Illinois Lieutenant Governor Race 2010
Since Pat Quinn became governor earlier this year after his predecessor, Rod Blagojevich, resigned in disgrace, the Lieutenant Governor position has been vacant. The primary for this seat is heated. Democrats and Republicans each have 6 candidates running for the position. Find out more about the candidates down below.
In the primary, these candidates run by themselves, but after a nominee is chosen from each party, they run on a ticket with the winners of the gubernatorial primary.
Two State Senators and two State Representative are hoping to move into the Illinois Executive branch. The highest ranking member of the three, Assistant Majority Leader Rickey Hendon, is a late entry into the race after debating whether to run for Congress. As senator of the 5th district in Chicago, Hendon is a well-known figure for both his politicking, for a stint as a movie producer as well as for some controversies since he took office in 1993. He has yet to post a website, but his official senate website is here.
State Senate Majority Whip Terry Link has high hopes of winning this primary. Representing a district that spans most of eastern Lake County, the most north-east county in the state, Link has risen through the ranks in Springfield since first being elected in 1996. He is credited with increasing Democratic influence in the area north of Chicago, which has traditionally voted Republican To learn more, click here.
Deputy Majority Leader of the Illinois House of Representatives Arthur Turner is another Chicago native looking to become the next Lieutenant Governor. Serving since 1981, Turner is known as a champion for affordable housing legislation and has worked tirelessly in his Lawndale neighborhood and around the state to provide such housing. To learn more, click here.
Representative Mike Boland hopes that his base in north-west Illinois as well as his recent acclaim in helping stem the use of favoritism in the University of Illinois admissions system will give him the victory in this race. Currently representing Rock Island, Carroll, Whiteside and Henry counties, Boland was a public school teacher and is now serving in his seventh term. To learn more about his campaign, click here.
2010 may end up being a good year for outsider candidates and Thomas Castillo is banking on this. Currently living in Elmhurst, Castillo is an electrical engineer and has been active in his union, IBEW Local #134. To learn more about his candidacy, click here.
Activist and businessman Scott Lee Cohen is also looking to take up the mantle of an outside cleaning up Springfield. Running an eco-friendly cleaning company, the most recent in a line of successful small businesses, Cohen was organized in favor of Governor Rod Blagojevich’s ouster. To learn more about Cohen’s campaign, click here.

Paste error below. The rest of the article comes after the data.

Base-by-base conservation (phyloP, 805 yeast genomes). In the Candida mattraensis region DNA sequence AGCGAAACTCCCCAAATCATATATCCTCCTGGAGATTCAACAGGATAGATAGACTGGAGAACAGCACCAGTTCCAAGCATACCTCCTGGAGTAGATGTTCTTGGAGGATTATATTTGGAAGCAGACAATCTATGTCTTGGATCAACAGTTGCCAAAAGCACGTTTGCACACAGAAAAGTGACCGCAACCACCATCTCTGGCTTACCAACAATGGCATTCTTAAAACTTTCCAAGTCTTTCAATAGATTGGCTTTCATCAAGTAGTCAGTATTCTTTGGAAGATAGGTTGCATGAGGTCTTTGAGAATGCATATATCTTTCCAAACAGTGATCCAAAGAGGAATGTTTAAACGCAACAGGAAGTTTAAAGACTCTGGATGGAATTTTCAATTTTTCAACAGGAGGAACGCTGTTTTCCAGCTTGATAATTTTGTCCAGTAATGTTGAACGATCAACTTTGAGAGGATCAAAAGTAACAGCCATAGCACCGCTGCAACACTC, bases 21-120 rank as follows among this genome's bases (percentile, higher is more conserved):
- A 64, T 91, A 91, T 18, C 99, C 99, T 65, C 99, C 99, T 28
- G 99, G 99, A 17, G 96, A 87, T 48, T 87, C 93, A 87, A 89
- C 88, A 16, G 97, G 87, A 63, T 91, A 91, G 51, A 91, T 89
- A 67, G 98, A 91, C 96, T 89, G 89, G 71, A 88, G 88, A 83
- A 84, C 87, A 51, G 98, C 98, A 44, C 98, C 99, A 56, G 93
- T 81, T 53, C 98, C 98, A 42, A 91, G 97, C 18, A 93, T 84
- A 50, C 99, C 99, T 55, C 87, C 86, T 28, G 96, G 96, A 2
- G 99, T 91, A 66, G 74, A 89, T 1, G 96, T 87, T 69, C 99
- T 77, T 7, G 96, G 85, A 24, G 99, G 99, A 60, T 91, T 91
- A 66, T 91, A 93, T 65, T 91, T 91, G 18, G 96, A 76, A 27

Republicans also have one of their own legislators in the race for Lieutenant Governor. As chronicled in the governor’s race writeup , Matt Murphy is running for this position while teaming up with Andy McKenna, a candidate for governor. However, it is possible that one will win the primary and end up running with another Republican on the same ticket. Murphy represents the northwest suburbs of Chicago. To learn more, click here.
The mayor of Carbondale, Brad Cole, has already built a solid campaign in this race. The city he represents has a population of 45,000 people and is home to Southern Illinois University. Cole is hoping to rely on this southern base while making inroads with voters to the north. He has previous experience in Springfield, having served as Deputy Chief of Staff to Governor George H. Ryan. To learn more, click here.
Young and potentially a rising star in the Illinois Republican Party, Jason Plummer is currently a VP for a large lumber company in the state. A graduate of University of Illinois-UC, he worked in Washington for Senator Peter Fitzgerald and the Heritage Foundation before returning to his home state. Plummer is also a reserve office in the Navy. To learn more, click here.
Another candidate outside of the usual political circles is Don Tracy. He will not have to move far if he wins this race, working as an attorney with the largest firm in Springfield and, incidentally, the firm that Abraham Lincoln did over 150 years ago. To learn more about Tracy’s campaign, click here.
Dennis Cook is also involved in a young Republican movement and he hopes to energize these voters in his quest for the nomination. Currently the School Board President for the 230 Consolidated District around Orland Park, Cook is also the State Chairman for the Federation of Illinois Young Republicans. To learn more, click here.
As a chaplain, Randy White will look to bring a religious overtone to his campaign and, he hopes, to Springfield. Having served as chaplain to the State Police, among other organizations, White also serves on the Hancock County Board. To learn more, click here.
The Green Party is nominating Don Powers while the Libertarian Party is supporting Ed Rutledge. As of yet, neither have a website.